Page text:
March 2019

Orson Welles's Truncated Masterpiece Looks Great on Blu-ray

The Criterion Collection 952
Format: Blu-ray

Overall Enjoyment

Picture Quality

Sound Quality


RKO Radio Pictures cooked up this truncated version of Orson Welles’s The Magnificent Ambersons (1942) while the director was away in South America, filming his next (unfinished) film, It’s All True. At first Welles tried to communicate with RKO via long-distance calls, using fellow director Robert Wise as go-between, but to no avail: RKO made drastic cuts, rearranged the order of scenes, shot new scenes -- some directed by Wise -- and tacked on a sappy, happy ending.

Many feel that The Magnificent Ambersons remains a flawed masterpiece worthy of a higher rating than I’ve given it -- but we can only imagine what the film might have been had Welles retained control, and must assess it as it exists today. As far as I’m concerned, the film’s first third -- almost all Welles -- is worthy of 4.5 stars, the second third drops to three stars, and the final third to 2.5 stars.

The film is based on Booth Tarkington’s novel, which won the Pulitzer Prize in 1919; Welles’s screenplay adheres closely to its plot, and much of the film’s dialogue is lifted directly from the book. The story, beginning just after the Civil War, shows the coming and ultimate victory of the Industrial Revolution, and focuses on the slow, painful demise of the wealthy Amberson family through three generations, while also depicting the victory of the automobile and its spinoff industries. This is deftly done: each time rising car manufacturer Eugene Morgan (Joseph Cotten) appears, he’s driving a newer car.

Eugene is in love with Isabel Amberson Minafer (Dolores Costello), and when her husband dies he begins to vigorously pursue his plan to marry her. But Isabel’s spoiled brat of a grown son, George Minafer (Tim Holt), forbids Eugene to see his mother, even on her deathbed. The Ambersons are now penniless, while Eugene Morgan is very successful, but desolate. Welles’s original screenplay ended in darkness; the upbeat ending RKO imposed is more along the lines of “pick up your hat, dust yourself off, and get back in the race.”

The Magnificent Ambersons

Most of the cast was drawn from Welles’s Mercury Theatre actors, and everyone acts well -- especially Agnes Moorehead, whose controlled yet hysterical performance as Fanny Minafer was nominated for an Academy Award for Best Actress in a Supporting Role.

A standout scene is the great ball near the beginning of the film. As couples come and go, Welles -- one of the film’s two uncredited cinematographers -- uses his magic with camera angles and distances to capture the ball’s excitement. Criterion’s video transfer is sharp and clear -- if your display’s grayscale is properly adjusted, you’ll see myriad shadings and contrasts. The cinematographer who did receive a screen credit, Stanley Cortez, shared Welles’s preference for dark images, and uses many silhouettes and shadows. The scenes reshot by RKO and directed by Wise and Fred Fleck, were obviously filmed by a different cameraman, which increases their jolt and our disappointment. But the monaural sound is really quite excellent, considering the film is 77 years old!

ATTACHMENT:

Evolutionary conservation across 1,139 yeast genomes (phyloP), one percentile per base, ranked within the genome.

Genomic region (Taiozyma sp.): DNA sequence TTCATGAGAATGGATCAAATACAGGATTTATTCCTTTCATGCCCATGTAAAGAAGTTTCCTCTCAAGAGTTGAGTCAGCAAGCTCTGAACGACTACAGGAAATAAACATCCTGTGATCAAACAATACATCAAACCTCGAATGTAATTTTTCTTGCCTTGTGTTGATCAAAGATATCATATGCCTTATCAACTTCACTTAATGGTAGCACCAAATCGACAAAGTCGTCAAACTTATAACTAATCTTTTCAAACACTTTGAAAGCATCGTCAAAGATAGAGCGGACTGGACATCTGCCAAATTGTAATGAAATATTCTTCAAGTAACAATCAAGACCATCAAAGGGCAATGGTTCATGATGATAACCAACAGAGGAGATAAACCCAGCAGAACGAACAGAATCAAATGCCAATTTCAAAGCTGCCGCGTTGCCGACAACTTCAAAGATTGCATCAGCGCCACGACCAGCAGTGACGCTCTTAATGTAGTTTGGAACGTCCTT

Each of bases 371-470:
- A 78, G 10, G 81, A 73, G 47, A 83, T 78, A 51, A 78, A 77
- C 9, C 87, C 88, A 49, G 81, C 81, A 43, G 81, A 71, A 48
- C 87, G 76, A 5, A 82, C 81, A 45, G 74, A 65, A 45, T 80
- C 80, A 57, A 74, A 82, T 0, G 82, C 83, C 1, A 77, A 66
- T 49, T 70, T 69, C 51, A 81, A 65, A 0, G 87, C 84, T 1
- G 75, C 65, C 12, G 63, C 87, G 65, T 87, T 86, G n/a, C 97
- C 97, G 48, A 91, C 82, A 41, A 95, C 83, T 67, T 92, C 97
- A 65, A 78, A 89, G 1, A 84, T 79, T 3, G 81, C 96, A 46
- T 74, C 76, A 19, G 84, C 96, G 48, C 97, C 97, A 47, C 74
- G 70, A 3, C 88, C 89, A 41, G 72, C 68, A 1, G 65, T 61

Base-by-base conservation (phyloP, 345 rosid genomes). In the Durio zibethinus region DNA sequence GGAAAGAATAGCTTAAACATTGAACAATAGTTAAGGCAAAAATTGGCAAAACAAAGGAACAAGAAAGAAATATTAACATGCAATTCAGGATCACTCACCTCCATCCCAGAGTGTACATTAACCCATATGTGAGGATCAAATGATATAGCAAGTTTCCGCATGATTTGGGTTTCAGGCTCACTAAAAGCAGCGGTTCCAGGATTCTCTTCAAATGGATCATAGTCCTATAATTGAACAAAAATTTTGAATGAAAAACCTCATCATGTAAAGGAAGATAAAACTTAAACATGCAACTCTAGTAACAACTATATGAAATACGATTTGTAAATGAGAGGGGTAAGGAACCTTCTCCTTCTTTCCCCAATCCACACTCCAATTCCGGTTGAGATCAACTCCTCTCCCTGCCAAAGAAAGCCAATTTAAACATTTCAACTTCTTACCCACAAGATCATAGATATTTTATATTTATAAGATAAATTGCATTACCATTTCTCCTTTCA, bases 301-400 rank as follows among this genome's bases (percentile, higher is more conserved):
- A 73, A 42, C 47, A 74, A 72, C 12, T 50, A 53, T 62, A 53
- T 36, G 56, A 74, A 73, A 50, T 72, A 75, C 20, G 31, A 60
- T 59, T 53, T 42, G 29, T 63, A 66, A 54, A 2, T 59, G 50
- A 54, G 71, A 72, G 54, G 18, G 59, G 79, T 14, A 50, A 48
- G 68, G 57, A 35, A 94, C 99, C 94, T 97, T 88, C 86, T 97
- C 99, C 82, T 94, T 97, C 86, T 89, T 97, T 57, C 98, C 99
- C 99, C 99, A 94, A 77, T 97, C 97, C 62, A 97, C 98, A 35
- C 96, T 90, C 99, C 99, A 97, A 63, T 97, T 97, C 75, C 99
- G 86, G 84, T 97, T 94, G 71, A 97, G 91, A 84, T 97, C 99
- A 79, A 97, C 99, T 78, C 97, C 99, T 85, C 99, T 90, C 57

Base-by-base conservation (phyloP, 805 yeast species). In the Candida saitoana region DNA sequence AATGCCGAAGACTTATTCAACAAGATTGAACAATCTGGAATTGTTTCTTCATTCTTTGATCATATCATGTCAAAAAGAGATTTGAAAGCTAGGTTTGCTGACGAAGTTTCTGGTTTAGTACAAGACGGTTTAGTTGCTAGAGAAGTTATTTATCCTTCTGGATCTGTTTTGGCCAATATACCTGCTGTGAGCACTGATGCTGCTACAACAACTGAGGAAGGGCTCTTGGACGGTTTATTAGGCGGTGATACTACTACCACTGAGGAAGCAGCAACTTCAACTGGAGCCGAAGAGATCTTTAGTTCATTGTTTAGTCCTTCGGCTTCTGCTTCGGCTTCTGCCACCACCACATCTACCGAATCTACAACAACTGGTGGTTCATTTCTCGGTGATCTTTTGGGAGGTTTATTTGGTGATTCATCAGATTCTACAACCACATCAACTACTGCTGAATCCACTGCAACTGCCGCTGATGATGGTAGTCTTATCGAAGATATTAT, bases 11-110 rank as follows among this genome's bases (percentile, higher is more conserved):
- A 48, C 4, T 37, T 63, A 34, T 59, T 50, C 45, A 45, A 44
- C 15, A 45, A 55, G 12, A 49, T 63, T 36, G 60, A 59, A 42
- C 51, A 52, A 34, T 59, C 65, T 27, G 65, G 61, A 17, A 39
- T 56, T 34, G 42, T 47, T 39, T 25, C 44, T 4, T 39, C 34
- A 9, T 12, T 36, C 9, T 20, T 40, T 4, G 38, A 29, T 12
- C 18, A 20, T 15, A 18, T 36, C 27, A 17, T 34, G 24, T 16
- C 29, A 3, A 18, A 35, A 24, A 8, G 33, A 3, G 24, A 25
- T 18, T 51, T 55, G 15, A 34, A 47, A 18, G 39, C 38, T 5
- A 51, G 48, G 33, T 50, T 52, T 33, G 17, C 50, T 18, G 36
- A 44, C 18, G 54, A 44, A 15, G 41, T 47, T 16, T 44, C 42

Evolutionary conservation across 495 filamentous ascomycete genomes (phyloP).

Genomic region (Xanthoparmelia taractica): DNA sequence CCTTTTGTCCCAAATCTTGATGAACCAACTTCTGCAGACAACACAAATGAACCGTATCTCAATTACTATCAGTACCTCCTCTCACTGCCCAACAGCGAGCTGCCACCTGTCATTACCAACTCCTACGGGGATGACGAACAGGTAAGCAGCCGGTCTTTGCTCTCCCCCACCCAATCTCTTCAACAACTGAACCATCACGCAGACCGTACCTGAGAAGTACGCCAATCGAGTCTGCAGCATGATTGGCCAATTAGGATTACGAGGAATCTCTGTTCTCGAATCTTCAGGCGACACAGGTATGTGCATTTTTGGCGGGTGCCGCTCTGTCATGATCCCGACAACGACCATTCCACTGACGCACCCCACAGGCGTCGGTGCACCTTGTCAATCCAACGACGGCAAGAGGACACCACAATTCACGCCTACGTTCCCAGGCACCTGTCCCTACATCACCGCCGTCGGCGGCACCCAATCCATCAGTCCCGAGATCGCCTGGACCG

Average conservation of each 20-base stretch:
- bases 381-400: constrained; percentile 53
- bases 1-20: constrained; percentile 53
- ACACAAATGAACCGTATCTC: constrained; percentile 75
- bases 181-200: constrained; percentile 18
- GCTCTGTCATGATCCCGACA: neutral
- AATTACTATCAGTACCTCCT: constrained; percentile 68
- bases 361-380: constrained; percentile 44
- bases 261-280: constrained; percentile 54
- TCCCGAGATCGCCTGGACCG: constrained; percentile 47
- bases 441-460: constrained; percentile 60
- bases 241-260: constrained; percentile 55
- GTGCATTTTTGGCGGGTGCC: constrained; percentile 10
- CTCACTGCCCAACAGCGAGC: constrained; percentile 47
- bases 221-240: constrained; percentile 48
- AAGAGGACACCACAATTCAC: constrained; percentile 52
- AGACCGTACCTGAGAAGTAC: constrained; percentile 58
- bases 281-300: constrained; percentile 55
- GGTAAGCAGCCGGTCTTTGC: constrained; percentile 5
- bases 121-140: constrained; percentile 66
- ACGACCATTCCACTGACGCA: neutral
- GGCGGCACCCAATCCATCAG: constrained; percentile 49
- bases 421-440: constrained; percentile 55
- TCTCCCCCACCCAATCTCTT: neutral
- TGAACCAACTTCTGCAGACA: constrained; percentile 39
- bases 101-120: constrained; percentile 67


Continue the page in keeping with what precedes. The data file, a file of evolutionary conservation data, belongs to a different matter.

Extras abound. There are two commentaries from film scholars: one by Robert L. Carringer, the other with James Naremore and critic Jonathan Rosenbaum. There are new and significant interviews with film aficionados Simon Callow and Joseph McBride, as well as a new essay by François Thomas and Christopher Husted. One of my favorite extras is Welles’s appearance in May 1970 on The Dick Cavett Show. Welles followed Jack Lemmon; watching Cavett’s easygoing hosting style and hearing Lemmon’s pithy comments make us realize that we’ve lost not one but two great entertainers.

The Magnificent Ambersons

There’s more -- a lengthy excerpt from a 1925 silent filmed version of Tarkington’s novel, audio from a 1978 AFI symposium, and two radio plays performed by the Mercury Theatre: theatrical versions of Tarkington’s novels Seventeen (1938) and The Magnificent Ambersons (1939). The printed booklet is something of an odd design: stapled-together pages that look as if typed on a typewriter. They include an exhaustive article by film critic Molly Haskell, and articles by actors, authors, and critics Luc Sante, Geoffrey O’Brien, Farran Smith Nehme, Jonathan Lethem, and Welles himself.

The footage excised from The Magnificent Ambersons is apparently lost -- apparently, RKO burned it -- but Criterion has given us the best possible reproduction of what remains. It’s still a lot for film scholars to chew on, and it’s still worth viewing, warts and all.

Be sure to watch for: To end a winter scene early in the film, Welles uses an iris diaphragm to reduce the image to the lower-right corner of the screen, where it frames an early automobile receding into the distance -- as if saying goodbye to the early horseless carriage before moving on to what’s next.

. . . Rad Bennett